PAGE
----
The Lost Sister by Russel D. McLean is the second outing for Dundee-based private investigator J McNee. The physical scars that McNee acquired at the end of Russel D. McLean's debut novel The Good Son have at least partly healed, but the mental scars left by the experience have simply been added to the cupboard full left by earlier personal tragedy, and by a lifelong seriousness of outlook and social awkwardness that have always tended to mark out J McNee as a man apart.
And then McNee receives a call from a journalist who wants him to look into the disappearance of a Dundee schoolgirl, Mary Furst. Not on a professional basis, merely as a favour. Despite his better judgement and the strenuous efforts by ex-colleagues still in the police force and involved in the search for the girl to dissuade him, McNee starts looking into the background. One thing he keeps coming back to is the identity of the girl's uncle and godfather. David Burns was once a leading Dundee gangster and though he is now supposed to be a respectable businessman, no one is fooled, least of all McNee, who saw Burns for what he was in the first novel of the series. No sooner has McNee decided to follow his only friend's advice that he is involved for all the wrong reasons and withdraw, than he is approached by Burns, offering to pay him handsomely to find his missing niece. McNee declines, but is then asked for a third time, on this occasion by someone entirely unexpected, to find the girl: and this time he is also offered a completely new insight into the circumstances of her disappearance that leave him feeling he has little option but to become involved once more.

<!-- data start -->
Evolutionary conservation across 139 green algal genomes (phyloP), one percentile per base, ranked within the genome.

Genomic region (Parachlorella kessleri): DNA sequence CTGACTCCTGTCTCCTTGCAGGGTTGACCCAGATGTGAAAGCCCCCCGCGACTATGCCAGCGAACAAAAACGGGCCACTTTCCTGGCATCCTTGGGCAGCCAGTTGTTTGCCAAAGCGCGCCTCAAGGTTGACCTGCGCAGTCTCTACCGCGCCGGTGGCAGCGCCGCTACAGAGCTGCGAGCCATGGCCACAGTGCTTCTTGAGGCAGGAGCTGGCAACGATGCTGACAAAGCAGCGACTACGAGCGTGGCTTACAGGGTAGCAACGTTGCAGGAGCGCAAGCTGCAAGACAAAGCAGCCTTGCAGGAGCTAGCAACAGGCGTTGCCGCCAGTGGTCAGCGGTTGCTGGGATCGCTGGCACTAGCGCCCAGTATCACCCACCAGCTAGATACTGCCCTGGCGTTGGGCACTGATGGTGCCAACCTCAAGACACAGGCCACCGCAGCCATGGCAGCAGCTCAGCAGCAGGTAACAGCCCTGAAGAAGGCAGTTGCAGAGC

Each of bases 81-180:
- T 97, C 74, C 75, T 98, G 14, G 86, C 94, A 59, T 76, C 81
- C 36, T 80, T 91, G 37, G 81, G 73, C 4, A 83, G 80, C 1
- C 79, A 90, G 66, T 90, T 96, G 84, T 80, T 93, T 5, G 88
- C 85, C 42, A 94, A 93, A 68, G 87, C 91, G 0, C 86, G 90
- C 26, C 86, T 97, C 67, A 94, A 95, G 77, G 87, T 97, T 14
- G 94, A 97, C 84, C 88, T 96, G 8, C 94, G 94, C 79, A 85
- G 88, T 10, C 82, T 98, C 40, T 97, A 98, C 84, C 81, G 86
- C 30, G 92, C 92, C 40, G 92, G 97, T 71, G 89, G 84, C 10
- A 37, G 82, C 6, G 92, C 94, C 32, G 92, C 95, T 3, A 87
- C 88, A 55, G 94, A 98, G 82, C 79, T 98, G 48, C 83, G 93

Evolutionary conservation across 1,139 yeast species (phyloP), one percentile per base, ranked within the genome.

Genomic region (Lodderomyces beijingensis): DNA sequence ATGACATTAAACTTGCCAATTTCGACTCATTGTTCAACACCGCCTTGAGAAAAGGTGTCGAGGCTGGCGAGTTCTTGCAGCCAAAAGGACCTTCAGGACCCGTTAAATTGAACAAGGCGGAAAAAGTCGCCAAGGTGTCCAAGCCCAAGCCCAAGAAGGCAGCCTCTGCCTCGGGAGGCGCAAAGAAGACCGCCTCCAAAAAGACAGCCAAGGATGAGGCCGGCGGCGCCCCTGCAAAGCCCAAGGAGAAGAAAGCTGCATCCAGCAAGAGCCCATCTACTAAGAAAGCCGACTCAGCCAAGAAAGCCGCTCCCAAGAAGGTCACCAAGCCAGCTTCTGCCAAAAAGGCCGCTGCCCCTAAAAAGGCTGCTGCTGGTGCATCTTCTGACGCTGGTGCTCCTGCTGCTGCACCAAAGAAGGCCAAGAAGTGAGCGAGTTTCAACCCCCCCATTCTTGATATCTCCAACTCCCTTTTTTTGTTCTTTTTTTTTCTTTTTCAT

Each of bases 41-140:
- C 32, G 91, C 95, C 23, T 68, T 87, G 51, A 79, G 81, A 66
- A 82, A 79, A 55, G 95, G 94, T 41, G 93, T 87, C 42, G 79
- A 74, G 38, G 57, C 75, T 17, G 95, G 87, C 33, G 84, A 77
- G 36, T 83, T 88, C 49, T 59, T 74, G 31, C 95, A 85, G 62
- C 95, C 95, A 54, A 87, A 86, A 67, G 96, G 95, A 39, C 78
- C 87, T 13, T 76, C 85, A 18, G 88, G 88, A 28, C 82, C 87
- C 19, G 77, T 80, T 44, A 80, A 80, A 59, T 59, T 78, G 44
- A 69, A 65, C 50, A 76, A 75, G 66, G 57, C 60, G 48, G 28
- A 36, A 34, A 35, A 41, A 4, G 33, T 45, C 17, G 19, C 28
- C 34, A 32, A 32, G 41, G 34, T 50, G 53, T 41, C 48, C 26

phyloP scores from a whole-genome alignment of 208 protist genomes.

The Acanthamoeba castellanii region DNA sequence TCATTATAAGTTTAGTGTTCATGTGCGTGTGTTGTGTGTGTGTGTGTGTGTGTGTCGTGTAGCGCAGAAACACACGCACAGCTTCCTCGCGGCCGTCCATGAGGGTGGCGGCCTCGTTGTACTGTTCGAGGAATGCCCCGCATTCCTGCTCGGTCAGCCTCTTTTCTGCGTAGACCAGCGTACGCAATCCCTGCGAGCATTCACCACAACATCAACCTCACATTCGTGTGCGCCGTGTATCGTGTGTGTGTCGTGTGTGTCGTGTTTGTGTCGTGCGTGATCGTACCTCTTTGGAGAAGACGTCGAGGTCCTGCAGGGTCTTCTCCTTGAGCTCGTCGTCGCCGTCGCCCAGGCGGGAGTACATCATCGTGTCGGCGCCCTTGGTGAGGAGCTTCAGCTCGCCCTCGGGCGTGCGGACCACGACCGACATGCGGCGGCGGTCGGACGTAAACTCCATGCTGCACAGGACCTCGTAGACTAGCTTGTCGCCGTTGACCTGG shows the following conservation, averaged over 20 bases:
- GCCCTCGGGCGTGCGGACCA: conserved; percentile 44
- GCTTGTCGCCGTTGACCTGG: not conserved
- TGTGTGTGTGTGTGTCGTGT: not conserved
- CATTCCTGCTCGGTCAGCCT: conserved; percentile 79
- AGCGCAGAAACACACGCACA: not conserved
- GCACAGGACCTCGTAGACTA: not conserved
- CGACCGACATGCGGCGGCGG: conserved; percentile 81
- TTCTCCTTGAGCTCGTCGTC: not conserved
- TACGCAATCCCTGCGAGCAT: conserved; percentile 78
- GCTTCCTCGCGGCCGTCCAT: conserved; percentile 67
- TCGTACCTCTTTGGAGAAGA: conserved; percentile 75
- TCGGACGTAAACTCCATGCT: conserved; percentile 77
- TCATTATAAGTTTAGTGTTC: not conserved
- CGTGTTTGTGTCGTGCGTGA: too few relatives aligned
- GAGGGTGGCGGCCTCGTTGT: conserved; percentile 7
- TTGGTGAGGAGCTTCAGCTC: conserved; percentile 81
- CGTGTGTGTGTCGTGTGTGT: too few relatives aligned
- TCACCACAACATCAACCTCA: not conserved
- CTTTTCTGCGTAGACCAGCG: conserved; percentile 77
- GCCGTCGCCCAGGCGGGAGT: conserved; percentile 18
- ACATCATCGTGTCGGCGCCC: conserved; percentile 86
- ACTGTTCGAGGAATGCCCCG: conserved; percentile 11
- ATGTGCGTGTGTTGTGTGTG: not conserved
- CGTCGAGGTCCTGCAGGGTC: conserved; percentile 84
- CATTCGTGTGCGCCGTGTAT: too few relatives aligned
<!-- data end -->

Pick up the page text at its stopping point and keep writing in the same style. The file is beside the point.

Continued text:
Russel D. McLean's writing remains every bit as compelling, focussed and gritty in The Lost Sister as it was in his first novel: though he has brought to his second book a more flowing and assured style that presumably comes from the simple fact that this is no longer his debut. The result is a compulsive page-turner that draws you in and refuses to let you go until you have ridden the plot all the way to a climax every bit as unexpected and violent as he achieved at the end of J McNee's first outing.